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What plumbing traps are illegal by code?

Tuesday, April 14, 2020

Here are six types of plumbing traps that are not approved by the International Residential Code. Here’s the citation: 

1) Building Trap - This is a kind of “whole house trap” that is on the final line out to the sewer. It dates back to the time before individual traps were required for each plumbing fixture, and has been prohibited by the building code for many years. See our blog post What is a building trap? for more details.

2) Bell Trap - This one is essentially a water reservoir cup with a bell shape over it that dips into the cup to form a seal. It is not self-scouring, the seal depth is very shallow, and it is a sluggish drain that clogs easily. Earlier versions of this trap, like the one shown at right, had a curved top seal that more closely resembled a bell.

3) Bottle Trap - These occasionally are included in the box with “designer” sinks when the trap will be visible under the sink. Although not specifically named above, they fall into category #2 of “traps with interior partitions” and are also not self-scouring as required. May be allowed to be installed if corrosion-resistant material under special conditions by local jurisdiction.

4) Drum Trap - Not self-scouring. Often used as a sediment trap to separate out small solids before they enter the drainage system. May be approved to be installed under special conditions by local jurisdiction, such as for a dental clinic, if corrosion resistant material. To learn more, see our blog post What is a drum trap at a plumbing drain?  

5) S-Trap - It’s called an S trap because the shape is a sideways “S.” The trap seal tends to get sucked out when draining because it is unvented. Was once acceptable, but has not been approved for many years. See our blog post What is an S-Trap? for more details.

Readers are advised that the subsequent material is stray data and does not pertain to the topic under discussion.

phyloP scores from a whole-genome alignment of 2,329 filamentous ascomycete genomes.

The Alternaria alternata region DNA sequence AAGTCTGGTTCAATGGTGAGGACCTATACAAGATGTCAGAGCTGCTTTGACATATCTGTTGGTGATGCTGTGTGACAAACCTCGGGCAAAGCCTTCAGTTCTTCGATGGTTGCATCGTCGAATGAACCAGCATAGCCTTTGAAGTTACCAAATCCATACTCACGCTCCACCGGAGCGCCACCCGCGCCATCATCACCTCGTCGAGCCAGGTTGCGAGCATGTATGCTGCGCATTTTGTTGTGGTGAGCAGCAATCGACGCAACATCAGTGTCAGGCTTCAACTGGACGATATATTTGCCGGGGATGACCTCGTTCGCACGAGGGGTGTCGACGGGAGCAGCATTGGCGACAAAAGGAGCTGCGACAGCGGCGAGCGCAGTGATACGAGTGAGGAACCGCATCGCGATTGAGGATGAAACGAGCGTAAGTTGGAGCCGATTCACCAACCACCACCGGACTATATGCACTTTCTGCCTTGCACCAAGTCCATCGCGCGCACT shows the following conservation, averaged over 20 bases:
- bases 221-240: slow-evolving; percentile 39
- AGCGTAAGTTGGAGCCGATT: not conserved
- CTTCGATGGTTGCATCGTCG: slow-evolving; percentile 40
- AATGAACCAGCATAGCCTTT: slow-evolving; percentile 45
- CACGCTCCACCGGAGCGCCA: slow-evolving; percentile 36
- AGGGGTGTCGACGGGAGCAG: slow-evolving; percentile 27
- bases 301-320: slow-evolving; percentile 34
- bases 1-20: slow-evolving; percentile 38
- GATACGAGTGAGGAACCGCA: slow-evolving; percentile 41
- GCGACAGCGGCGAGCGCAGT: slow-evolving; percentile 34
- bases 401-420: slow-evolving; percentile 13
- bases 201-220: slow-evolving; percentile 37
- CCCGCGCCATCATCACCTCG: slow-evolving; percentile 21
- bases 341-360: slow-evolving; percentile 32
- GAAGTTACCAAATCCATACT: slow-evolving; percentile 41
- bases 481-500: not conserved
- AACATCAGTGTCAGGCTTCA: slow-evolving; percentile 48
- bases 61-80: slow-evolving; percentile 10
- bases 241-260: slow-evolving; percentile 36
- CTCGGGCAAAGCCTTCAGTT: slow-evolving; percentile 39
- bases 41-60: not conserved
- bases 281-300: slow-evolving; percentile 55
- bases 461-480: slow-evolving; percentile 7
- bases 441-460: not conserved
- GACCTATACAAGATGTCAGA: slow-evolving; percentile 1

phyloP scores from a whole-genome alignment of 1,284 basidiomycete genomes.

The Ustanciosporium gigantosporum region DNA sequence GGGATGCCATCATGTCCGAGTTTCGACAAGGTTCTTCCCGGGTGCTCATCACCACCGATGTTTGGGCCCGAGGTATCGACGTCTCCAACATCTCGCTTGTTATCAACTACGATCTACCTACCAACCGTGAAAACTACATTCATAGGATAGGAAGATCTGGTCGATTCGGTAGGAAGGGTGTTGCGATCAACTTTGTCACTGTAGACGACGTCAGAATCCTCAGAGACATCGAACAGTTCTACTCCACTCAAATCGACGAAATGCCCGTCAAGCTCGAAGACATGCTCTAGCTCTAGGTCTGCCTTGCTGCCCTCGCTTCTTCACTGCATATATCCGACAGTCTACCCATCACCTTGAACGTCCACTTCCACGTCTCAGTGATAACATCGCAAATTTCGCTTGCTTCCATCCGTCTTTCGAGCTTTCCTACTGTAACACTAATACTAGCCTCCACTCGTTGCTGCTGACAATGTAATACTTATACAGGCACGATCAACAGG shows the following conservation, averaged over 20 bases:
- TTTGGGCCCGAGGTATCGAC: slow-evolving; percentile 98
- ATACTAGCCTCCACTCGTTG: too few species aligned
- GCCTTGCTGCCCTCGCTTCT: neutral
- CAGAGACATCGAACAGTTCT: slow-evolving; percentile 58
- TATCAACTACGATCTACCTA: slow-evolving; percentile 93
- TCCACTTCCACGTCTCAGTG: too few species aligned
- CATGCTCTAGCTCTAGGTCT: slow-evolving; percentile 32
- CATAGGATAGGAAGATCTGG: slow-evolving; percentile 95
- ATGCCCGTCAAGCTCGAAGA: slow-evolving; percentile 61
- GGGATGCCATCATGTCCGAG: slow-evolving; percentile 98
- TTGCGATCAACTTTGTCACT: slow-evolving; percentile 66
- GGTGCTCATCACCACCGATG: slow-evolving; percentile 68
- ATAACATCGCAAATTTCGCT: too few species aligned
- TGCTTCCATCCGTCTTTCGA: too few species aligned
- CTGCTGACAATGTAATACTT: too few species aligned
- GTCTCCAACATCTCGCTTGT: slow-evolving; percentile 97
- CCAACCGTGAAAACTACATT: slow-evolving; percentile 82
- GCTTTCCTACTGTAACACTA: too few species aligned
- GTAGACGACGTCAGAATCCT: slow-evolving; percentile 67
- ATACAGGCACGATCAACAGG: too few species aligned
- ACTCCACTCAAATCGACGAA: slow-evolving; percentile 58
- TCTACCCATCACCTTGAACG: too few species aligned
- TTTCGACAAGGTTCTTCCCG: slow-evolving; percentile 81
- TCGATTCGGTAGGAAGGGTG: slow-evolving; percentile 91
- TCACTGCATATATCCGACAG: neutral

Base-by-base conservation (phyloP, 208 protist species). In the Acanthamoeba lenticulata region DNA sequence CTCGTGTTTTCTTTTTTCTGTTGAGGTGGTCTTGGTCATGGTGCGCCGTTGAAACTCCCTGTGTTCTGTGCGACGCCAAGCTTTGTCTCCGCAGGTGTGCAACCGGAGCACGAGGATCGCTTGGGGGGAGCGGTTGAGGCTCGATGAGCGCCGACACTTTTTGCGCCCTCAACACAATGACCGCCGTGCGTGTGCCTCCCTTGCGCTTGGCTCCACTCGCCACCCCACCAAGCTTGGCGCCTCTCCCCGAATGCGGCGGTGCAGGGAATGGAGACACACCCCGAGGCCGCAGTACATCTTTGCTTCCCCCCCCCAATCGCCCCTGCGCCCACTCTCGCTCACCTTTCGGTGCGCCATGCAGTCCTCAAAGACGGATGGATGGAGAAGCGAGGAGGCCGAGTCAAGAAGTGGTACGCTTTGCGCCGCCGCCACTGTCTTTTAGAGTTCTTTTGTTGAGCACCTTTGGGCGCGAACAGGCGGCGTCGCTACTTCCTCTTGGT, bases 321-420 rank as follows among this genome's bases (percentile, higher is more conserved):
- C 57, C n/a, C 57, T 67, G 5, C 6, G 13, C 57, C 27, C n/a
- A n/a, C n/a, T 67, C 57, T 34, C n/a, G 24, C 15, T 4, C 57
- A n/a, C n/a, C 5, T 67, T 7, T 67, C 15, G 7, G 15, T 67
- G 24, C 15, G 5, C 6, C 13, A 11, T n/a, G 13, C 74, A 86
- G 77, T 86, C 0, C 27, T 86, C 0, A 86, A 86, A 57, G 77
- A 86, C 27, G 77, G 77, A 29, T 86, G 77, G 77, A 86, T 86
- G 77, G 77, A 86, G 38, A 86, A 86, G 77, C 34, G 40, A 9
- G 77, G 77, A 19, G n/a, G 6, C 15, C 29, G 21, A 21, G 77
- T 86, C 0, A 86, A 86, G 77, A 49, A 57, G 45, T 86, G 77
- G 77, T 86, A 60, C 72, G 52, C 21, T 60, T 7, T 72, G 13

6) Trap with moving parts - We have not seen one of these mechanical anti-suction devices in a drain in a long time. No picture for this one.

    What’s not illegal? A vented P-trap is always a good choice. Learn more at What is a P-trap?

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Here’s links to a collection of our other blog posts about PLUMBING:

How can I protect my pipes to keep them from bursting during a hard winter freeze in North Florida?

Why is there sand in the bottom of my toilet tank?  

What causes a gurgling sound when a bathtub or sink drains? 

Are drop-in toilet bowl cleaner tablets safe? 

What can I add to my septic tank to help it work better?

What are the code requirements for layout of drain piping under sinks? 

Why is there mold inside my toilet tank?  

What are the pros and cons of a wall-mounted toilet?

Which plumbing fixtures require water shut off valves in a home? 

How can I tell if a house is connected to a septic tank system or sewer?

Are plastic pipes (PVC, CPVC, and PEX) safe for drinking water? 

Why is a backflow preventer required on lawn sprinkler systems? 

How can I locate my septic tank? 

Is a hot water faucet handle required to be on the left? 

Can you live in a house while the plumbing is being replaced? 

      Visit our PLUMBING page for other related blog posts on this subject, or go to the INDEX for a complete listing of all our articles.  

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